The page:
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Cancer Epidemiol Biomarkers Prev. 2017 Apr;26(4):587-596. doi: 10.1158/1055-9965.EPI-16-0573. Epub 2016 Dec 1.

Stomach Cancer Disparity among Korean Americans by Tumor Characteristics: Comparison with Non-Hispanic Whites, Japanese Americans, South Koreans, and Japanese.

Author information

1
Department of Preventive Medicine, Keck School of Medicine, University of Southern California, Los Angeles, California. leee@usc.edu.
2
Department of Preventive Medicine, Keck School of Medicine, University of Southern California, Los Angeles, California.
3
Department of Medicine, Keck School of Medicine, University of Southern California, Los Angeles, California.

Abstract

Background: Stomach cancer incidence shows substantial racial-ethnic disparity in the United States, with Korean Americans experiencing by far the highest incidence. We examined stomach cancer incidence trends in Korean Americans by tumor subsite, histology, and stage and compared them with incidence rates in racial-ethnic groups with the second highest rate (Japanese Americans) and the lowest rate (non-Hispanic whites; NHWs) as well as populations in South Korea and Japan.Methods: We calculated age-adjusted incidence rates by racial-ethnic groups, sex, and tumor characteristics, using the 1988-2012 California Cancer Registry data. Data on South Korea and Japan were obtained from the literature and other resources.Results: Between 1988 and 2012 in California, Korean Americans had about five times greater incidence than NHWs and twice that of Japanese Americans. Tumor characteristics differed by ethnic group and gender. The incidence in Korean Americans has declined during recent years, for both cardia and noncardia sites and for both intestinal- and diffuse-type histology. Although Korean Americans were diagnosed at an earlier stage than other Californians, the proportion with localized disease (43%) was much smaller than in South Korea (57%), where population-based screening is available.Conclusions: Stomach cancer incidence declined in the highest risk ethnic groups. However, the persistent disparity between Korean Americans and other racial-ethnic groups warrants additional strategies for prevention and earlier diagnosis.Impact: Analysis of California Cancer Registry data identified a racial-ethnic subgroup with stomach cancer disparity that may benefit from targeted prevention and screening efforts. Cancer Epidemiol Biomarkers Prev; 26(4); 587-96. ©2016 AACR.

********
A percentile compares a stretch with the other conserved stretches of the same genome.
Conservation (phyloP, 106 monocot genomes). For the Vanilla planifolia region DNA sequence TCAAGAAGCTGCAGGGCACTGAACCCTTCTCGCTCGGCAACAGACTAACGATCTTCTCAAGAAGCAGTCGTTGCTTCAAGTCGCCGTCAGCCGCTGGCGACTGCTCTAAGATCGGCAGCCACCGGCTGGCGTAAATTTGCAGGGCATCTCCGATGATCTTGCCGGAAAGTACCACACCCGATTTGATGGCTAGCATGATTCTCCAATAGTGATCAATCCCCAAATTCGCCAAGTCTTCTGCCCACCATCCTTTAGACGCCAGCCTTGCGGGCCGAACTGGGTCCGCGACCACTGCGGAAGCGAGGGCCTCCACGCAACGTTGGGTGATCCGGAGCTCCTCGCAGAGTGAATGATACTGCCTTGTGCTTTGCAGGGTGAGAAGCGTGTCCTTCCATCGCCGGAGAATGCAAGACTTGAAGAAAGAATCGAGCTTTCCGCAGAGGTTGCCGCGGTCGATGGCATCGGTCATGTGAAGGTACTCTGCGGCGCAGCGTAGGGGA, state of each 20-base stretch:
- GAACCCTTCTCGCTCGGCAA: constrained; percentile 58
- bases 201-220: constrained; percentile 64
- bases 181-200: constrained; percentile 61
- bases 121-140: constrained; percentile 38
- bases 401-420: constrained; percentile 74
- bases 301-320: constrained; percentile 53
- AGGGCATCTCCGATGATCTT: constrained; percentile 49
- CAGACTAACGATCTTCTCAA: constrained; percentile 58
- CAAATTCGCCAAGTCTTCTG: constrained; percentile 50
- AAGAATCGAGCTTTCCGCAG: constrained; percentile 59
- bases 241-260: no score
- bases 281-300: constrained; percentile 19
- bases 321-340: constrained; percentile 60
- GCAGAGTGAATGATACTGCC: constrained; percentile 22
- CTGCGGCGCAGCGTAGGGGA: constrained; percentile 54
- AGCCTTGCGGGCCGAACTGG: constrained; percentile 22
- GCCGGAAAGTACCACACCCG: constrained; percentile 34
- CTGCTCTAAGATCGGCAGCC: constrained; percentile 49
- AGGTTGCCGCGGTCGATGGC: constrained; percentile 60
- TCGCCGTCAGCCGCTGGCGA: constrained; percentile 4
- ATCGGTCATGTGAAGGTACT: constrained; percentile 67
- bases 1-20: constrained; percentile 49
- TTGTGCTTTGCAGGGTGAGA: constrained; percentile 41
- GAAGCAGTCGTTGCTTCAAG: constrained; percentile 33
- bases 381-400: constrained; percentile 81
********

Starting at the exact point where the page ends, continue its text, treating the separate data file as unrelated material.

PMID:
27908922
DOI:
10.1158/1055-9965.EPI-16-0573
[Indexed for MEDLINE]
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